Presented at the Society for Academic Emergency Medicine midwest regional meeting, Ann Arbor, MI, September 2009; the Council of Emergency Medicine Residency Directors Academic Assembly, Orlando, FL, March 2010; the Illinois College of Emergency Physicians resident research competition, Chicago, IL, April 2010; and the Society for Academic Emergency Medicine annual meeting, Phoenix, AZ, June 2010.
Curriculum Design of a Case-based Knowledge Translation Shift for Emergency Medicine Residents
Article first published online: 12 OCT 2010
© 2010 by the Society for Academic Emergency Medicine
Academic Emergency Medicine
Special Issue: CORD/CDEM Educational Advances Supplement
Volume 17, Issue Supplement s2, pages S42–S48, October 2010
How to Cite
Friedman, S., Sayers, B., Lazio, M., Friedman, S. and Gisondi, M. A. (2010), Curriculum Design of a Case-based Knowledge Translation Shift for Emergency Medicine Residents. Academic Emergency Medicine, 17: S42–S48. doi: 10.1111/j.1553-2712.2010.00879.x
Supervising Editor: Nicole DeIorio, MD.
- Issue published online: 12 OCT 2010
- Article first published online: 12 OCT 2010
- Received April 21, 2010; revision received June 26, 2010; accepted June 29, 2010.
- internship and residency;
- emergency medicine;
- evidence-based medicine
Background: Principles of evidence-based medicine (EBM) may be inconsistently applied to clinical decision-making due to lack of practice-based training, experience, and time.
Objectives: The authors sought to design, implement, and test the feasibility of an experiential learning model for senior emergency medicine (EM) residents to apply EBM principles during real-time clinical practice.
Methods: Targeted program evaluation of this learning model was conducted through a prospective observational cohort study involving EM residents at a large, urban, 4-year EM residency program. The curriculum development of a case-based knowledge translation shift followed Kern’s six-step design process. Subjects asynchronously completed a 1-hour EBM tutorial and were then assigned to clinical shifts in which they contributed to the care of emergency department (ED) patients by completing formal literature searches related to active management questions. Pre- and post-intervention self-assessments of practice norms and attitudes were used to evaluate the effect of this experiential learning model for individual residents. Self-assessments of the likelihood that the experience would result in future practice change were reported on a five-point Likert scale (1 = greatly impeded, 2 = somewhat impeded, 3 = no change, 4 = somewhat improved, 5 = greatly improved). Subjects presented available evidence to the primary ED team, formally disseminated their findings as a brief “EBM rounds” at sign-out and completed an “EBM consult note” and case log to document shift performance. Changes in patient management and/or disposition were recorded. EBM search questions and resultant findings were entered in a local database.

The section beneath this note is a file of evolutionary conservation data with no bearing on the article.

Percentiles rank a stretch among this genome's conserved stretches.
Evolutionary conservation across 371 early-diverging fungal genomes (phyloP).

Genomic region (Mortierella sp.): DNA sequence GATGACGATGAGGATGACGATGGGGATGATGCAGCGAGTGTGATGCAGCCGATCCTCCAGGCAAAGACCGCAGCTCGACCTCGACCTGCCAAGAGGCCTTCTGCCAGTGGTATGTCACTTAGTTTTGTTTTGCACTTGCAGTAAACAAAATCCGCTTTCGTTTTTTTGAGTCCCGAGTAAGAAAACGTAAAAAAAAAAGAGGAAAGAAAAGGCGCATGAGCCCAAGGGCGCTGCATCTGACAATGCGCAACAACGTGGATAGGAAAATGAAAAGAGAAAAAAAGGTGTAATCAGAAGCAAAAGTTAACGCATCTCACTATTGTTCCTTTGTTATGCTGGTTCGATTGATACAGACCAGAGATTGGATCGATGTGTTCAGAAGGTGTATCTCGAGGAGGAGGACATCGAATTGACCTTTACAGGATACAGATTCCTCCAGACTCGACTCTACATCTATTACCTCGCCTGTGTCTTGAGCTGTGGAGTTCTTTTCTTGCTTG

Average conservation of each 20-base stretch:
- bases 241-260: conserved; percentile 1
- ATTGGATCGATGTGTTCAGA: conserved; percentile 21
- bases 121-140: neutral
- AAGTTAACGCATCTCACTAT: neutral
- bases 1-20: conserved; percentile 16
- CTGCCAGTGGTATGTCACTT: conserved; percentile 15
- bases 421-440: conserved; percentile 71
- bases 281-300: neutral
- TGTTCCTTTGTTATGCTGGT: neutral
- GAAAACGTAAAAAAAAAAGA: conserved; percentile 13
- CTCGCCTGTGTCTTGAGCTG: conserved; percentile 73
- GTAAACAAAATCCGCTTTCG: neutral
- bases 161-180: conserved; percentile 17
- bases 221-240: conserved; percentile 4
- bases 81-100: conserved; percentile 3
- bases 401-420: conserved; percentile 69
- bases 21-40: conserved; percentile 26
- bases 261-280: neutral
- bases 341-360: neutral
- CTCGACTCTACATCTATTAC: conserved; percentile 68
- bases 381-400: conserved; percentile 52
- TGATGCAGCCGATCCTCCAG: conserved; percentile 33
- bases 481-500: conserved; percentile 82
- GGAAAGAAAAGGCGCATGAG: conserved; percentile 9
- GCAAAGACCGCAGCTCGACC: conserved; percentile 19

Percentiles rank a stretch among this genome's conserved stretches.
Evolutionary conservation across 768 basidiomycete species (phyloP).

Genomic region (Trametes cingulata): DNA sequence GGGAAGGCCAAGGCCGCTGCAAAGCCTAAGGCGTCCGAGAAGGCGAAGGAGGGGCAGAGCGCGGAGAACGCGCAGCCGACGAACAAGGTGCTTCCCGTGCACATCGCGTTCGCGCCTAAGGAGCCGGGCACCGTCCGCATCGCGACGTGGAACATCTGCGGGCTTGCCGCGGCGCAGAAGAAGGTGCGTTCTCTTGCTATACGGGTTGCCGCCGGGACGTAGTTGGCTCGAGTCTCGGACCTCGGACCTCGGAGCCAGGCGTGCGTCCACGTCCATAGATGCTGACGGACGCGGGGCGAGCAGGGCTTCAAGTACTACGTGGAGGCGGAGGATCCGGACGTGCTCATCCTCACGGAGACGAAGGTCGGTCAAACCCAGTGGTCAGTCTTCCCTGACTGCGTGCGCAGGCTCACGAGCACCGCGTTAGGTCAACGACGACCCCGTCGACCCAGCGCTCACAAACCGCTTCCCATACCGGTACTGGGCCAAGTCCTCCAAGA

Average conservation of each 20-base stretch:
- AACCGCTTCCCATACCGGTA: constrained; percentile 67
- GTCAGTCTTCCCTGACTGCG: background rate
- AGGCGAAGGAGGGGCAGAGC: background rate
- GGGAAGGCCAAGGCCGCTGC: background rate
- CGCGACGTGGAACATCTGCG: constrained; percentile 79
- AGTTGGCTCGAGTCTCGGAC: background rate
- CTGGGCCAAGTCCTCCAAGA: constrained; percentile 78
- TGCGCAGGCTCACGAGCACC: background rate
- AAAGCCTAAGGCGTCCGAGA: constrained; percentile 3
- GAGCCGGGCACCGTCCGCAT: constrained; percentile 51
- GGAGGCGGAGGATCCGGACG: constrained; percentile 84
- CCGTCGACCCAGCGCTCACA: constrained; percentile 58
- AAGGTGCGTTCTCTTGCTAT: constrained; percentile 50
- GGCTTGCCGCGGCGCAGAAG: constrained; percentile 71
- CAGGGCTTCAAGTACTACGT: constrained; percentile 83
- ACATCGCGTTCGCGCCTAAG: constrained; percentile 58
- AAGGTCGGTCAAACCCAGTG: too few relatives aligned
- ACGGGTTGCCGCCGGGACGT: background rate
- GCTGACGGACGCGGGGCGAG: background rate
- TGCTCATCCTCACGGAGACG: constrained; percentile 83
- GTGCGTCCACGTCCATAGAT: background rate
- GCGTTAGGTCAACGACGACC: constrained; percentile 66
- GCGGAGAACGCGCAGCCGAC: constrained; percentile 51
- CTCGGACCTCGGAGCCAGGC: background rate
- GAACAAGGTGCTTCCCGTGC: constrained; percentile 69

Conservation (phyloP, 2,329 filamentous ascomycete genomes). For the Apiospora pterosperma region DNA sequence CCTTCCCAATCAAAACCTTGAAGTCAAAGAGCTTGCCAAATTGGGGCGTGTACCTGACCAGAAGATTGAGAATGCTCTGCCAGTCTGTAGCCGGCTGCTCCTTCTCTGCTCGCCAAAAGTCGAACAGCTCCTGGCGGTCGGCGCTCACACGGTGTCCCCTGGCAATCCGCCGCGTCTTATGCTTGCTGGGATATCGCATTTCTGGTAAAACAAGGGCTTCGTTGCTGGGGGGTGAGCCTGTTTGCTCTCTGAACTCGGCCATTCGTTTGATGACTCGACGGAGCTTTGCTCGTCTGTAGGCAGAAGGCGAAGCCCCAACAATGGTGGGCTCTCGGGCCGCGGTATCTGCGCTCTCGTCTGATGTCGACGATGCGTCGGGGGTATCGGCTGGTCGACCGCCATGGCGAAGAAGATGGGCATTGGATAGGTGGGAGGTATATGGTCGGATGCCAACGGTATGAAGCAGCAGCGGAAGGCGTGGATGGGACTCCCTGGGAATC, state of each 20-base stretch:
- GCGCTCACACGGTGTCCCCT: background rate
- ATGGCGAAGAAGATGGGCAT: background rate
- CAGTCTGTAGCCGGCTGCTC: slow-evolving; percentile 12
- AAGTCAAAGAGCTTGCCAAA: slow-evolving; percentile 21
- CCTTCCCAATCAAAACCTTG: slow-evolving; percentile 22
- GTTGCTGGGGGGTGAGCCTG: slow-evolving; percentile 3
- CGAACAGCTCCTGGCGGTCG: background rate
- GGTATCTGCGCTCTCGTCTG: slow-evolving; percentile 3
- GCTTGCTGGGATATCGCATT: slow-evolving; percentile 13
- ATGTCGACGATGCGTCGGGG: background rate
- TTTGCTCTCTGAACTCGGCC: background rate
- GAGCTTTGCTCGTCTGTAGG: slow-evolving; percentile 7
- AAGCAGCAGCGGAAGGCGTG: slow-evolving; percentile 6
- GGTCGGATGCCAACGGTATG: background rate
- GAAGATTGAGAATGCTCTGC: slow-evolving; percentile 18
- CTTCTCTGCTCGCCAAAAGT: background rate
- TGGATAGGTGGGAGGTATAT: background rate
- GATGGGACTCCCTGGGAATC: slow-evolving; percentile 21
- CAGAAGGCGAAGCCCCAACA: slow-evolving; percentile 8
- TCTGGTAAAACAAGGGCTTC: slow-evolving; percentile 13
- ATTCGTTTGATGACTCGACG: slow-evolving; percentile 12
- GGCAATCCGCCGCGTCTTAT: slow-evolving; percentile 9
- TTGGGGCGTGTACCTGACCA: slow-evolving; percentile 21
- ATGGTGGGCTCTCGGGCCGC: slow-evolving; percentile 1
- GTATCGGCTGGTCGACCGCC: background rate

Results: Of the 45 eligible senior EM resident shifts, 91% resulted in complete sets of performance data and self-assessments. A total of 80 patient encounters were documented during 45 scheduled shifts over a 3-month study period. Literature review took a mean (±SD) of 36.2 (±26.4) minutes per case. During the 3-hour interval before or after shift sign-out, residents completed a mean (±SD) of 2.11 (±1.4) literature searches and recorded a mean (±SD) of 3.0 (±1.5) articles for each case. Alterations in ED management for 13 of 80 patient encounters (16.3%) were documented to be the direct result of on-shift literature searches.
Conclusions: Case-based knowledge translation shifts for senior EM residents can provide opportunities to practice EBM skills in the ED. This experiential learning model may result in future practice change by resident learners, as well as affect the management of active patients in the ED.
ACADEMIC EMERGENCY MEDICINE 2010; 17:S42–S48 © 2010 by the Society for Academic Emergency Medicine